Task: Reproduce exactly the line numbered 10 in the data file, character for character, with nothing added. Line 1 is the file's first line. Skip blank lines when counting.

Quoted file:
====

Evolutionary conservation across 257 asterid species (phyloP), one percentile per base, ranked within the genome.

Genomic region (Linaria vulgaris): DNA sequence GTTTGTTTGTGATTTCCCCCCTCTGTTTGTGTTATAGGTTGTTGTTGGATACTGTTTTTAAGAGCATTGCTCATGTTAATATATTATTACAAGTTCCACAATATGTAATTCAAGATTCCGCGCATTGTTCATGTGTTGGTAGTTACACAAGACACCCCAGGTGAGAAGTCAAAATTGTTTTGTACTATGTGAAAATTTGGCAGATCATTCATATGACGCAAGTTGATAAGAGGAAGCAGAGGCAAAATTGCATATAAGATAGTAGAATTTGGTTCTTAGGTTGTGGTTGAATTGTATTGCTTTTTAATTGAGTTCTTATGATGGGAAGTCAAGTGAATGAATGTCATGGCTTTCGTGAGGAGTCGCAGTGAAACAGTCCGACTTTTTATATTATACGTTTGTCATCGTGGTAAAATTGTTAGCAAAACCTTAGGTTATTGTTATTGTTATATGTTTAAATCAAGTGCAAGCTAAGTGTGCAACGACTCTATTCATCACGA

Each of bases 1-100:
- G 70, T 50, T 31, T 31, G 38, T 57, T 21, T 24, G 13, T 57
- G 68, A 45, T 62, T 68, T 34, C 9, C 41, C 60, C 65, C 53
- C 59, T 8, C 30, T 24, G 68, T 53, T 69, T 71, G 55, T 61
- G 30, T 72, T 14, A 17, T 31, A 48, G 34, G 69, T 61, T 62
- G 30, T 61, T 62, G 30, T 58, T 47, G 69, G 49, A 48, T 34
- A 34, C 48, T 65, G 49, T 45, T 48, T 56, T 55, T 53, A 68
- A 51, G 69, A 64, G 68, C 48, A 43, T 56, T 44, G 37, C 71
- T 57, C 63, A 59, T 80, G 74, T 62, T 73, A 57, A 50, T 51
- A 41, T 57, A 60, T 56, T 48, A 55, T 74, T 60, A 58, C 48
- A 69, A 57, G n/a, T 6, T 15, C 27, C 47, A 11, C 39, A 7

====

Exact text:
- A 51, G 69, A 64, G 68, C 48, A 43, T 56, T 44, G 37, C 71